Holiday, friendship and “meditation retreat” (first post)

This is the first of 11 blog posts about going to Morocco to walk "mindfully" in the Sahara desert.  This post gives a bit of background to the trip.

6.00am - the old clock has just sounded in my cousin's house in London. We arrived yesterday evening, flew down from Edinburgh, came across London, had a great meal with my cousin, his wife, their daughter, and dear Kieran, our son, who'd cycled over from his flat further East. I woke this morning an hour or so ago and lay thinking about the trip ahead. At 8.00am, Catero, my wife, and I are due to head down to Victoria and take a train out to Gatwick airport. Hopefully we'll meet up with four friends there and catch a plane to Marrakech. We should then get together with a couple more friends at the little hotel we've booked in the Medina. Tomorrow we're due to be picked up by two 4x4's and driven over the Atlas mountains down towards the Sahara desert.

Ways of coping: theory & personal experience

In blog postings earlier this month, I've talked about supporting my Mum after her recent couple of strokes.  She's been shipped through three different hospitals and now is more peaceful in a nursing home.  It's sad - very sad at times - and it's great that she seems more comfortable, better looked after, and more content.  I definitely feel easier too.  Less weight on my shoulders, less emotional aching.

Recent research: two papers on mindfulness & four on sleep

Here are two papers on mindfulness and four on sleep.  The Kuyken et al paper is important.  It compares mindfulness-based cognitive therapy (MBCT) with continuation antidepressants in the prevention of relapse in recurrent depression.  The results are great - "Relapse/recurrence rates over 15-month follow-ups in MBCT were 47%, compared with 60% in the m-ADM (maintenance antidepressant) group (hazard ratio = 0.63; 95% confidence interval: 0.39 to 1.04).  MBCT was more effective than m-ADM in reducing residual depressive symptoms and psychiatric comorbidity and in improving quality of life in the physical and psychological domains."  I have been cautious in my enthusiasm for MBCT (see previous post) but this is exactly the kind of research that we need to help clarify MBCT's potential further.  The second paper on mindfulness is lower key.  It is a mention of its potential in enhancing sexuality.  It makes sense - see last month's posts on the effects of meditation training on experiencing positive emotions - but the relevant research is still in its early stages.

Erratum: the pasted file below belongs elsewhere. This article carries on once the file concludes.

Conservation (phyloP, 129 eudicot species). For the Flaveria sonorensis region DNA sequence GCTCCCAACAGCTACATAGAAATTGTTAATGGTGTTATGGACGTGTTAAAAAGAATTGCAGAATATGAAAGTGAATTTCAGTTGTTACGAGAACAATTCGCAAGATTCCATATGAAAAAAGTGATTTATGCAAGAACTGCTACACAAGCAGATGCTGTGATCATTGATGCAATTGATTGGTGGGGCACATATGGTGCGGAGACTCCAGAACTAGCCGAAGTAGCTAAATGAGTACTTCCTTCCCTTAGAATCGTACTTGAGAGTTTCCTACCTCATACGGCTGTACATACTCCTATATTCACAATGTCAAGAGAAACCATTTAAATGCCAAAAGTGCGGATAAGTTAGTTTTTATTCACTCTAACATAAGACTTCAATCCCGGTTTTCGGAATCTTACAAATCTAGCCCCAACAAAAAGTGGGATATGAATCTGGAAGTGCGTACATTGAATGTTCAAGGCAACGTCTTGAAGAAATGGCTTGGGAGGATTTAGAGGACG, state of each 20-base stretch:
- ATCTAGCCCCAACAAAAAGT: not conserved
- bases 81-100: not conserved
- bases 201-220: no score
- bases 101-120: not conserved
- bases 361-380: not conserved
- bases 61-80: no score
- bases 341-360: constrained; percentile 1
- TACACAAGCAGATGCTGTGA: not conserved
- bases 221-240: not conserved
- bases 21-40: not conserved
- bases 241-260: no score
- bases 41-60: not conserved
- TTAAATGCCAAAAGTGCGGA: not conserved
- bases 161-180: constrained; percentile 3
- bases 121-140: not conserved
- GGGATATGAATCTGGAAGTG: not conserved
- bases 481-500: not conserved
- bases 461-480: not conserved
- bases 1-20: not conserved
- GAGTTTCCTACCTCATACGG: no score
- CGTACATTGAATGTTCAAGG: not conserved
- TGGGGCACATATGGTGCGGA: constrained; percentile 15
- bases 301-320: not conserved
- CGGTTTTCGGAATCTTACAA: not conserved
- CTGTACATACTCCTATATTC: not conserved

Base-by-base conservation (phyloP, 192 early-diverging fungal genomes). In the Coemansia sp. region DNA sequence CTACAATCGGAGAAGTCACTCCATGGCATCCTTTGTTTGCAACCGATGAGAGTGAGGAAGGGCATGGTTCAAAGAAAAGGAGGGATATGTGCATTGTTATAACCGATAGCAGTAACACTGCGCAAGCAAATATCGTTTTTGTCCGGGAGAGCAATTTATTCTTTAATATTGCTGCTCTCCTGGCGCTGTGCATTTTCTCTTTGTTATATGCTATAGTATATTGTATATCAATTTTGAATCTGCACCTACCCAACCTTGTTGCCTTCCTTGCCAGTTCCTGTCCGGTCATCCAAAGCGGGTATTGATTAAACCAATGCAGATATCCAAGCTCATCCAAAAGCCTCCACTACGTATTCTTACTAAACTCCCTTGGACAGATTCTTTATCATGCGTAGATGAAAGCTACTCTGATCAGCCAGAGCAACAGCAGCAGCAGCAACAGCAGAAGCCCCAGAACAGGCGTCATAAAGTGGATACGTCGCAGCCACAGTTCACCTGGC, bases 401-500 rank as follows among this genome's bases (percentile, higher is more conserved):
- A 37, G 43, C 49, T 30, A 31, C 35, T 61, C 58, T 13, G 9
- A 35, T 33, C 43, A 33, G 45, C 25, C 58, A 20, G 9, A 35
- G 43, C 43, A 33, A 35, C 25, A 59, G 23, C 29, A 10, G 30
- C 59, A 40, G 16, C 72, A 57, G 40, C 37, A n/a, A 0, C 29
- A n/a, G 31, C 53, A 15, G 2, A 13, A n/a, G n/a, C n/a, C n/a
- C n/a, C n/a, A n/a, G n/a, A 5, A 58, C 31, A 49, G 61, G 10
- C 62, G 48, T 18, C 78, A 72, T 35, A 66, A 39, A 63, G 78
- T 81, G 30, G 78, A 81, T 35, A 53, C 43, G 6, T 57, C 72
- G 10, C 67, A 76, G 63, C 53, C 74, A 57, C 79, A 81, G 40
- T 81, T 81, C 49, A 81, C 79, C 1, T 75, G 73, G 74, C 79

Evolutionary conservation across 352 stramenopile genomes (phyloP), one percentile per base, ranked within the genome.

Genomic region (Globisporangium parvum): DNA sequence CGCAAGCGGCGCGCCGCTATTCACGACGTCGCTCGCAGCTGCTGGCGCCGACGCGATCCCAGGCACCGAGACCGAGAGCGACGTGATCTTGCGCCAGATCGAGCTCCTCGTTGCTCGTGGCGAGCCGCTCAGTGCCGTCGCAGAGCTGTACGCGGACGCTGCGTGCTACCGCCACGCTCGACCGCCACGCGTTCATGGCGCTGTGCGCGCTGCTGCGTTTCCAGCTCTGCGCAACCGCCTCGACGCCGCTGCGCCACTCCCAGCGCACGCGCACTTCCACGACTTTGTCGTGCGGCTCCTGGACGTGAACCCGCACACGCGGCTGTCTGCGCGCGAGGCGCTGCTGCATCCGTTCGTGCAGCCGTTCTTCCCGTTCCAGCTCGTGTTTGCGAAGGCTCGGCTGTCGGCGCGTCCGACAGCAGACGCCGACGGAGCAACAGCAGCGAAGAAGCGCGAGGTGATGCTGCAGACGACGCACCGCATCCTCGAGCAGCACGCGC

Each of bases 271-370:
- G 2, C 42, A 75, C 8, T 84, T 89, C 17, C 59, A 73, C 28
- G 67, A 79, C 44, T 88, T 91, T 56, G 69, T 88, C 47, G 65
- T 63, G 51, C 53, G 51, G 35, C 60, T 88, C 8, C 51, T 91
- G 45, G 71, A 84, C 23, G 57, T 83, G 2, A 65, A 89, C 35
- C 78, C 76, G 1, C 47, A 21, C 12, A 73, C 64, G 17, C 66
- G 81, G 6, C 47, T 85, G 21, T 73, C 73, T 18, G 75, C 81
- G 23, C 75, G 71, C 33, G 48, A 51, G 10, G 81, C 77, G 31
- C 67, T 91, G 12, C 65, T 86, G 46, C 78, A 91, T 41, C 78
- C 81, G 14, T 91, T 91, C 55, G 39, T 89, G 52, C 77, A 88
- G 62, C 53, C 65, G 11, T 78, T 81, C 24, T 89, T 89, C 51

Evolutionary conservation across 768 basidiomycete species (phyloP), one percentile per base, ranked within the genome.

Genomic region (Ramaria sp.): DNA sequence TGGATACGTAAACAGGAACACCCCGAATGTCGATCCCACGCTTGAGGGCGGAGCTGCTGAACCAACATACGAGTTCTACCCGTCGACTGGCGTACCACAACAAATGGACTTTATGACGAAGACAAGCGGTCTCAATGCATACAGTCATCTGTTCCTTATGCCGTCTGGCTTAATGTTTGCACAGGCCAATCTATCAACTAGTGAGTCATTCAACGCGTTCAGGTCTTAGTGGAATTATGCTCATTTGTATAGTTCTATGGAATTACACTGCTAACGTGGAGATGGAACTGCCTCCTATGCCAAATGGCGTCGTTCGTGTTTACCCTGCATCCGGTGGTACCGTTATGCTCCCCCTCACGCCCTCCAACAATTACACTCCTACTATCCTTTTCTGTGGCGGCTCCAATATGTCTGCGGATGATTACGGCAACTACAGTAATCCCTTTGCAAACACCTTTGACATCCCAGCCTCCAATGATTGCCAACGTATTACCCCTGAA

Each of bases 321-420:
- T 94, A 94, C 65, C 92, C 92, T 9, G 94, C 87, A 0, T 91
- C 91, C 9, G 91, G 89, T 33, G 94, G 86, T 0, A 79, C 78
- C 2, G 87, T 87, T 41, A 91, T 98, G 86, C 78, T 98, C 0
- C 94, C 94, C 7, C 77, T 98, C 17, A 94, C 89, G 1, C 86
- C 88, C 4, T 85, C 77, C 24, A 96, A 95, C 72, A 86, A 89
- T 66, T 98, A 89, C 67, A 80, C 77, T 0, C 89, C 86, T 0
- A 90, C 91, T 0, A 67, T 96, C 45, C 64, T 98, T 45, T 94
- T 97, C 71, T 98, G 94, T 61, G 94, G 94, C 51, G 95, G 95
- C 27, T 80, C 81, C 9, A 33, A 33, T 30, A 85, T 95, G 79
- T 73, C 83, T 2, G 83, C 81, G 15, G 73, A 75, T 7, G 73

Barbara Fredrickson’s recent research study on loving-kindness meditation (third post)

What are some implications for using forms of mind training for ourselves and for teaching others?  Reading this research study leads me to think about optimum amount of time spent practising these methods, the importance of encouraging application during daily life.  I discuss these issues in this blog posting.  It would also be fascinating and helpful to look at the challenge of maintaining the practices over time, and to consider how different forms of mind training can be directed at different targets - for example, easing symptoms, encouraging particular positive emotions (e.g. compassion, gratitude & contentment), targeting specific key wellbeing needs (e.g. self-determination theory's autonomy, competence & relatedness), and helping people live their personal values.